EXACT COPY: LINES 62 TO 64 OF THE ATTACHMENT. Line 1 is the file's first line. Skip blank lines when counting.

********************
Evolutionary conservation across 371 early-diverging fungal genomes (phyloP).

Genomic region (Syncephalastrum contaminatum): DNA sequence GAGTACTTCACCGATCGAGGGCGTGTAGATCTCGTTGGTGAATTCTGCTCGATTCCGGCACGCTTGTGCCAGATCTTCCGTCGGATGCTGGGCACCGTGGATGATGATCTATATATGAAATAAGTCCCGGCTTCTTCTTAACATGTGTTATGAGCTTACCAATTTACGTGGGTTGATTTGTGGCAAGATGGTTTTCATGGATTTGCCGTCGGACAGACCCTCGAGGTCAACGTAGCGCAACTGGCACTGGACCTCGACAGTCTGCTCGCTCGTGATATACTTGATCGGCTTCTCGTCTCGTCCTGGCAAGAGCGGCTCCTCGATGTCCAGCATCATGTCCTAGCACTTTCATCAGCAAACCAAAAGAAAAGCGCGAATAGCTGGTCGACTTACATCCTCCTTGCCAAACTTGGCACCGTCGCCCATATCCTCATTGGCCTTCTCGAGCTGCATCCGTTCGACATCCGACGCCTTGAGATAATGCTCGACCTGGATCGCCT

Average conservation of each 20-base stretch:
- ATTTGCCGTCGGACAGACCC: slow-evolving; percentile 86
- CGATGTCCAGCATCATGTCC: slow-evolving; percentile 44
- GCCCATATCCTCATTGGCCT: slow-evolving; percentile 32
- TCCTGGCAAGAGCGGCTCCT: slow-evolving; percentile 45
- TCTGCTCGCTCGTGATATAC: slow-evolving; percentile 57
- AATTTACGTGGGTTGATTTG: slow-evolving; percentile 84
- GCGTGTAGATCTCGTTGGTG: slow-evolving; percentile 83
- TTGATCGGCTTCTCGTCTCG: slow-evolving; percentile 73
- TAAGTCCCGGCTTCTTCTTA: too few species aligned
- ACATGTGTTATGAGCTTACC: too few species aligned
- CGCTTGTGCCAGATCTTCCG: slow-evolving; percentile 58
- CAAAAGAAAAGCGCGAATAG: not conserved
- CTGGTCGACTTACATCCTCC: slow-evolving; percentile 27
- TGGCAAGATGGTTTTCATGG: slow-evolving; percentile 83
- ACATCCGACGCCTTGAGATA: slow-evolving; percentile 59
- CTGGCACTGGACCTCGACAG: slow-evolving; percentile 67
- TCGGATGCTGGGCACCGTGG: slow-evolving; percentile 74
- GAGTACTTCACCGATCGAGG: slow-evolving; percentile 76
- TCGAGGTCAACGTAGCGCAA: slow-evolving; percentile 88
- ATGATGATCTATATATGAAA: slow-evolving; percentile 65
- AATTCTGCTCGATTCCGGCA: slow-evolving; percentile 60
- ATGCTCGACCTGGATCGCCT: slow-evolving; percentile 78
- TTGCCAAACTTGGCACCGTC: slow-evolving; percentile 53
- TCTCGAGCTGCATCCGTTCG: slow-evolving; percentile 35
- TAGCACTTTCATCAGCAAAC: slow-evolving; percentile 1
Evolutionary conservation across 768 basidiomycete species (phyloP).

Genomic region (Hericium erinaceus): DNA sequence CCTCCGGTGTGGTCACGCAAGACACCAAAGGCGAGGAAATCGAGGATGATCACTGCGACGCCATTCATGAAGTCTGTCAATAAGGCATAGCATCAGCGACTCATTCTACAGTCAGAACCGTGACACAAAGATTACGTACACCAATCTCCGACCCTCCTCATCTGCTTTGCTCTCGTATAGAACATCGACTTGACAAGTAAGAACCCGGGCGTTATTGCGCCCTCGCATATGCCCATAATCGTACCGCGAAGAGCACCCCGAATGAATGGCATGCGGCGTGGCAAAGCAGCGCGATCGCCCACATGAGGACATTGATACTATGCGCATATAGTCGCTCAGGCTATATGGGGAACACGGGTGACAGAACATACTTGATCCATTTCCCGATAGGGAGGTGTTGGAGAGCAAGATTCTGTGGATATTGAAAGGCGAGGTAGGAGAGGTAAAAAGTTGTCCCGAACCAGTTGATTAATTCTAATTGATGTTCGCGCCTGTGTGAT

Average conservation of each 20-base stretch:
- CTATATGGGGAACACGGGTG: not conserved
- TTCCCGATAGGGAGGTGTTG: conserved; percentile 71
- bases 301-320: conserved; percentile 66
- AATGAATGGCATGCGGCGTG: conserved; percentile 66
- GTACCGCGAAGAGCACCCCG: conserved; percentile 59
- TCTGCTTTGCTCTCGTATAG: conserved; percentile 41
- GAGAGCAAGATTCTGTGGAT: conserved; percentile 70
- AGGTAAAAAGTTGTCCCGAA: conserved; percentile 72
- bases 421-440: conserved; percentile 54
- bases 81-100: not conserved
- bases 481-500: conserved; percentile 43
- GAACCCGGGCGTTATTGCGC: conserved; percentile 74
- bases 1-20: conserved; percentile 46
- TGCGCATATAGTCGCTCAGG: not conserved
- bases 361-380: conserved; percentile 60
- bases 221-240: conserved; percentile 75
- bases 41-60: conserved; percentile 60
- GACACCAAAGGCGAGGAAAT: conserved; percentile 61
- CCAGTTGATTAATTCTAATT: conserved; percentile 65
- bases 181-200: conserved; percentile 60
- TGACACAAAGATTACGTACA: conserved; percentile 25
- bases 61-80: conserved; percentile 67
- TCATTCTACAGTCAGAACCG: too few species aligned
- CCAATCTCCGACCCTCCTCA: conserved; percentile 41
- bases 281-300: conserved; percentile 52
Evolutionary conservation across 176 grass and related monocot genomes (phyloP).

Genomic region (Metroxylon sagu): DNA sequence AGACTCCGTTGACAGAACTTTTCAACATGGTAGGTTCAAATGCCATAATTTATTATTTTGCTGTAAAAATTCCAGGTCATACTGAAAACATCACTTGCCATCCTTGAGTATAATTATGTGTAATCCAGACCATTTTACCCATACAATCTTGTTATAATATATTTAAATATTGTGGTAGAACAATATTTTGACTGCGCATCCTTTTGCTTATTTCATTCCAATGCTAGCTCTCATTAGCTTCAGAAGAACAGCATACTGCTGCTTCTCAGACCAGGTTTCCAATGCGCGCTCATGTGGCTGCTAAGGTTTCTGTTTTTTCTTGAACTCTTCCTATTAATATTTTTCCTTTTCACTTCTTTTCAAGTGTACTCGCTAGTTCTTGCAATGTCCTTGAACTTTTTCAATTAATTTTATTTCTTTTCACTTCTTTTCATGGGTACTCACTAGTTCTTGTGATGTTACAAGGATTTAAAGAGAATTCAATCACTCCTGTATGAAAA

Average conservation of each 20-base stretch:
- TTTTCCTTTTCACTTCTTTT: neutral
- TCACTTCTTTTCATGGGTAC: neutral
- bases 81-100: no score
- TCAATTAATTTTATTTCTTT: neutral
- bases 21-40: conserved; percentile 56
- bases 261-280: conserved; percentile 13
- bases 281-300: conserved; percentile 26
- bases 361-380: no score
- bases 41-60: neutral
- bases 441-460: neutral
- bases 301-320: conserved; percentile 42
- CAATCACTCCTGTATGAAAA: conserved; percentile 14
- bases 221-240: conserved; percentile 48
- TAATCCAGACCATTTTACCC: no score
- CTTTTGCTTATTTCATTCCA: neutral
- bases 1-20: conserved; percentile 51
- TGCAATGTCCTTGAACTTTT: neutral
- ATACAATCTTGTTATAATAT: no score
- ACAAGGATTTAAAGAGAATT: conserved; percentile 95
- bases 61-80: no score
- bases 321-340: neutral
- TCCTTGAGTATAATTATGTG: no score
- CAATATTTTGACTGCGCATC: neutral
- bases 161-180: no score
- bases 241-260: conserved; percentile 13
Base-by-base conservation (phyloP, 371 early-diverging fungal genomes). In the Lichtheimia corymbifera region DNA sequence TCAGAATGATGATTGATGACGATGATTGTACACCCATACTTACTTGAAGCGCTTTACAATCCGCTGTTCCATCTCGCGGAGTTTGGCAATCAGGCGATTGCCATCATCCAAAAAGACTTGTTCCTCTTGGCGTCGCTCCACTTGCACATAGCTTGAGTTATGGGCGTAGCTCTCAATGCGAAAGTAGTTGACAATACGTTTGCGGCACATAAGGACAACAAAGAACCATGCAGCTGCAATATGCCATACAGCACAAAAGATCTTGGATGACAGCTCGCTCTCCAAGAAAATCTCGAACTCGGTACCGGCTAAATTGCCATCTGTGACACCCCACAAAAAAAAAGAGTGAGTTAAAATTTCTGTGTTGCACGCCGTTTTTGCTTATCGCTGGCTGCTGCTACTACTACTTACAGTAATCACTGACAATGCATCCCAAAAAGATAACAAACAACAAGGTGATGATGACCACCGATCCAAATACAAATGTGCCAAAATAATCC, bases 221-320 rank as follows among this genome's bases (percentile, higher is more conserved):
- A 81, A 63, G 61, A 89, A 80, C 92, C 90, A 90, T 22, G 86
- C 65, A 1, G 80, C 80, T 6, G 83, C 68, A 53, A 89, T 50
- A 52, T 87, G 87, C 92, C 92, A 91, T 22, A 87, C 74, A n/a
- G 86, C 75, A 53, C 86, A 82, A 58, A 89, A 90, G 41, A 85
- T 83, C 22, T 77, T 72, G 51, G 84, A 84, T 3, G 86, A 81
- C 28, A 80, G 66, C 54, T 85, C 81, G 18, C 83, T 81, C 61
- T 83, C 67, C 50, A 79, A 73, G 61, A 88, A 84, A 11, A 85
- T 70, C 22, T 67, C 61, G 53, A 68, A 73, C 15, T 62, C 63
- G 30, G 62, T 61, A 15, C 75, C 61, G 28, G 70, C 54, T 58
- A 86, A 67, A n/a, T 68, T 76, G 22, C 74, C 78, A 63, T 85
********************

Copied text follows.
- bases 81-100: no score
- TCAATTAATTTTATTTCTTT: neutral
- bases 21-40: conserved; percentile 56